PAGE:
FAIRBANKS — The survivors of the two Alaska State Troopers killed in the line of duty in Tanana don’t qualify for continued health insurance coverage under state law. But Gov. Sean Parnell on Thursday directed the Department of Public Safety to fund continued coverage for the families of Trooper Sgt. Scott Johnson and Trooper Gabe Rich.
“While we will work next session to address the gaps in state law, I believe it is necessary to act immediately to secure health insurance for the survivors of these state heroes, who have given their lives to protect the people of the state of Alaska,” Parnell said in a memo to Department of Public Safety Commissioner Gary Folger.
Coverage will also be extended to the survivors of Trooper Tage Toll and longtime Department of Public Safety helicopter pilot Mel Nading, who died in a March crash while rescuing a snowmachiner.
Parnell said he only recently learned that coverage was not extended to the survivors of those killed in the line of duty. He said the department will work with the families of Toll and Nading to identify the coverage to be purchased, while the Johnson and Rich families will be covered under the health plan for public safety employees.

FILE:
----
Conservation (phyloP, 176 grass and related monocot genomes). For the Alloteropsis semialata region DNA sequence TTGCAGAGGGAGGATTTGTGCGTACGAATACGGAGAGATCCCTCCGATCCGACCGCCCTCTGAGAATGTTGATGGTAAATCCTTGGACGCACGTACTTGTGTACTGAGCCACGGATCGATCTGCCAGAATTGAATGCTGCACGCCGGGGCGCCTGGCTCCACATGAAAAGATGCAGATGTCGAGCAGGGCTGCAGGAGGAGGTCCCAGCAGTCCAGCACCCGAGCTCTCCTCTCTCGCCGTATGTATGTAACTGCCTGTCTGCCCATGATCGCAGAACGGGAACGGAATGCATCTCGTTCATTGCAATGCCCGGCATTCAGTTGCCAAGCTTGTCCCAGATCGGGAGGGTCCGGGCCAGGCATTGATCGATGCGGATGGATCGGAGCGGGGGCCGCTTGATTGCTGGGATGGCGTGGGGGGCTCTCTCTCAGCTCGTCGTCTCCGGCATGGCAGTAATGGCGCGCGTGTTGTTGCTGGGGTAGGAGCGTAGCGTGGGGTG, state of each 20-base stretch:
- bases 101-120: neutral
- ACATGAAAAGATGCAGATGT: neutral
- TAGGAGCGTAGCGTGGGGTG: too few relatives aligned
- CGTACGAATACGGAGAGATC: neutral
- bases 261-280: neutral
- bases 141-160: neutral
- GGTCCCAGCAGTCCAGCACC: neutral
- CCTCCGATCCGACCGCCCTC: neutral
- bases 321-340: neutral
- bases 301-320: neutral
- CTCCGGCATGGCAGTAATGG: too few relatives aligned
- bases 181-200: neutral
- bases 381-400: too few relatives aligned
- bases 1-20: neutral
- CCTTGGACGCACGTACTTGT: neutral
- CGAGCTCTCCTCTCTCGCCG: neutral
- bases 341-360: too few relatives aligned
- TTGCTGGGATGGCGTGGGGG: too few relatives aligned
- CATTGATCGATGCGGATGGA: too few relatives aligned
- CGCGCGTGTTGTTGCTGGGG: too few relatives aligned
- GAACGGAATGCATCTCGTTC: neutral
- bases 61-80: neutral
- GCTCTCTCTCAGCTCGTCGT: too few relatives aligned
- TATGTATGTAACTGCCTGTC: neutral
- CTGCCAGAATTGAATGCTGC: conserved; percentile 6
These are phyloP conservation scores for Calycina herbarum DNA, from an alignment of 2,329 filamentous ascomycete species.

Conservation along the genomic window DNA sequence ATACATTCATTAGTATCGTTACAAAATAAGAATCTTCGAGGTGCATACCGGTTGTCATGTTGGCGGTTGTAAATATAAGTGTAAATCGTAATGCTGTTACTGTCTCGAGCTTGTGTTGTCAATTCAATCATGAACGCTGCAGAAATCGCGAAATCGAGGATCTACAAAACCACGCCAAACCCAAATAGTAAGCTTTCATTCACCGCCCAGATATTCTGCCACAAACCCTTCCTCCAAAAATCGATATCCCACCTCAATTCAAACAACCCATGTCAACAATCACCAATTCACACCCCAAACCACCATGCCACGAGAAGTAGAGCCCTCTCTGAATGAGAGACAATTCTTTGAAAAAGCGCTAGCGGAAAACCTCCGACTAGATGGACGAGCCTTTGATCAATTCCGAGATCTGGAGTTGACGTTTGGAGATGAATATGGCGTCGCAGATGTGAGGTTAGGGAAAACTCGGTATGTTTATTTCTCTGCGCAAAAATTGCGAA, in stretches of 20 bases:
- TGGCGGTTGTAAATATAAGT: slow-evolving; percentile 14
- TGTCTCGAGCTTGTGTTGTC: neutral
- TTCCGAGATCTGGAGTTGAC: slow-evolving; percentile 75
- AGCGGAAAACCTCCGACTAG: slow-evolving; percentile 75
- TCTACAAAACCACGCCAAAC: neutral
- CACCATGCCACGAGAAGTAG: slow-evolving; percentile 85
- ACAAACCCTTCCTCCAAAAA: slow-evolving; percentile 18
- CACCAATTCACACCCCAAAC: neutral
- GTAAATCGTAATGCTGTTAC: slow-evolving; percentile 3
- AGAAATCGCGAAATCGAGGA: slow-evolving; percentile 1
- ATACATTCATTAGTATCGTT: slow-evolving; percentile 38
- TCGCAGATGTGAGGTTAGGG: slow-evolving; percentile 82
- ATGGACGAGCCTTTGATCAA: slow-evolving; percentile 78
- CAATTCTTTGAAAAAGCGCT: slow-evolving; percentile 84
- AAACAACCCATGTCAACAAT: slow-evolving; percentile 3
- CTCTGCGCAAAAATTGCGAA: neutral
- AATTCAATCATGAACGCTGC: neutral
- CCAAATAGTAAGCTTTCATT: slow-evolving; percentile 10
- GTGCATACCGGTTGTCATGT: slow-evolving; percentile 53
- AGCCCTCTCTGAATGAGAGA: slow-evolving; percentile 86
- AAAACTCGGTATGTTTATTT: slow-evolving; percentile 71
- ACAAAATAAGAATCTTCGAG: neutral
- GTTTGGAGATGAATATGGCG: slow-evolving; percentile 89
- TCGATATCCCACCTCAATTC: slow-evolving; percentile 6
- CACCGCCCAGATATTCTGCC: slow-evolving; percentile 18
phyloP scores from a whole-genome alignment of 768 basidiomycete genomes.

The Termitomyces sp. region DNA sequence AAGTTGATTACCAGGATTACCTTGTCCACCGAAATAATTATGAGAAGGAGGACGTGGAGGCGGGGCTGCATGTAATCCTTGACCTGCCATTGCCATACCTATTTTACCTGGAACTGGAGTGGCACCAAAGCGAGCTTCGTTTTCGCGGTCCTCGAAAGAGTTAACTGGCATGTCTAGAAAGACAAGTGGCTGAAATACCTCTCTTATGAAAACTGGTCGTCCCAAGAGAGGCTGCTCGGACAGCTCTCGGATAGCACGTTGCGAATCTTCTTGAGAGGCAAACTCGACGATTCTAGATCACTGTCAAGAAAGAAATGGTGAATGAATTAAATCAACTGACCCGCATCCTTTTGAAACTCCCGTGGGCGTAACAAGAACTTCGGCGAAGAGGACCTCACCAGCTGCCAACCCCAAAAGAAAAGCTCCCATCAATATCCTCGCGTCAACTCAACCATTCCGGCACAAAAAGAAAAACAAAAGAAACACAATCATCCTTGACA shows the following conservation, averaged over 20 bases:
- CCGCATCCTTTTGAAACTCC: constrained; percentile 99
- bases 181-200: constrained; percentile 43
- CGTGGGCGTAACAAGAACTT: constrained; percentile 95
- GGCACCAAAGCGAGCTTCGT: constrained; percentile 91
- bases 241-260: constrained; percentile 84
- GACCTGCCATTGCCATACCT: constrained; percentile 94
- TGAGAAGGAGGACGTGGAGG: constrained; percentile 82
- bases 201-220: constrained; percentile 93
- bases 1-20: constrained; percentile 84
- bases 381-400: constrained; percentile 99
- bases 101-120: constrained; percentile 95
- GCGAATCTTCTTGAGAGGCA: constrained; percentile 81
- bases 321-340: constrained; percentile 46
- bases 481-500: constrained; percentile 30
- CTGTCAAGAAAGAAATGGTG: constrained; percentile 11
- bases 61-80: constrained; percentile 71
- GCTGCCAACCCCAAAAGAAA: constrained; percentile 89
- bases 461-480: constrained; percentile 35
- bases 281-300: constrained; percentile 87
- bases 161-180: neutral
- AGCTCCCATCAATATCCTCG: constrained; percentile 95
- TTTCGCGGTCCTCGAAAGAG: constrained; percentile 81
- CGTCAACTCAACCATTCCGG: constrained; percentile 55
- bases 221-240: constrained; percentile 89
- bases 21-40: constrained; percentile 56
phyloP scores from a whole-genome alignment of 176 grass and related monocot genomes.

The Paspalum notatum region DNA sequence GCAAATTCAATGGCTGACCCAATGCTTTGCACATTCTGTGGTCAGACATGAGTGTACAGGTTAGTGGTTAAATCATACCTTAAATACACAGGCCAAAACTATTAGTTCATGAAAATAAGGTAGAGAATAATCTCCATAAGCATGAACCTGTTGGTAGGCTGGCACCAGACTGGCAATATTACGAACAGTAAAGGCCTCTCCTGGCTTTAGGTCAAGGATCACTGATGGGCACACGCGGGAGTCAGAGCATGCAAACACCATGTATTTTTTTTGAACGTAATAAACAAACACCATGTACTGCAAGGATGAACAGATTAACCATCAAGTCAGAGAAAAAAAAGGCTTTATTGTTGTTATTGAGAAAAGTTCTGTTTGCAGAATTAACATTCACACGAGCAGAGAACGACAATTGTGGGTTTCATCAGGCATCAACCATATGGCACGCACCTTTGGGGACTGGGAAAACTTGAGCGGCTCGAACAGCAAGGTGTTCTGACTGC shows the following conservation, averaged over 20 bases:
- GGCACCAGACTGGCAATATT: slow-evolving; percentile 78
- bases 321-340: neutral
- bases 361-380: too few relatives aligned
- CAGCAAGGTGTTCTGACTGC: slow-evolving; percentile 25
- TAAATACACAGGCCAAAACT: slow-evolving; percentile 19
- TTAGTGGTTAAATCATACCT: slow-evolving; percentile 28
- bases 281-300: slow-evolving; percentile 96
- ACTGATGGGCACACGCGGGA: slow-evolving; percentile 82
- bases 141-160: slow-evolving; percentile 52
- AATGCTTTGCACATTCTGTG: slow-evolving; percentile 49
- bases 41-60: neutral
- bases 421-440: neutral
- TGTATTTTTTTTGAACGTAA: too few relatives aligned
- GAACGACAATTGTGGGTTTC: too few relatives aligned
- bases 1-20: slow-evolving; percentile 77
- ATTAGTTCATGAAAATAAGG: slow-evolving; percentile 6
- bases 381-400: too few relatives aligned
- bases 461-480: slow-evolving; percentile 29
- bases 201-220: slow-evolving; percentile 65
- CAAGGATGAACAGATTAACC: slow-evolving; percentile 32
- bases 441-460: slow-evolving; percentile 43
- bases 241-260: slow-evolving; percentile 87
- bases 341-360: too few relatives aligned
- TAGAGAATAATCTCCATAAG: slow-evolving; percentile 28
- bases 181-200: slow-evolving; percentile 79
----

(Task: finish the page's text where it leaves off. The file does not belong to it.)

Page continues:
Johnson leaves a widow and three daughters, while Rich is survived by his fiancee and two sons.
Parnell said the health insurance would be paid for out of Department of Public Safety operating funds.
Parnell said the Alaska Constitution requires that public money be spent on a “public purpose” and that this insurance qualifies.
He also wrote that it is part of the mission of the Department of Public Safety to assure “its employees that their families' health insurance needs will be taken care of in the event that they are killed in the line of duty.”
A supplemental funding request can be submitted to the 2015 Legislature, he said. The action is likely to receive across-the-boad support, as will legislation to specify insurance as a survivor benefit for those killed in the line of duty.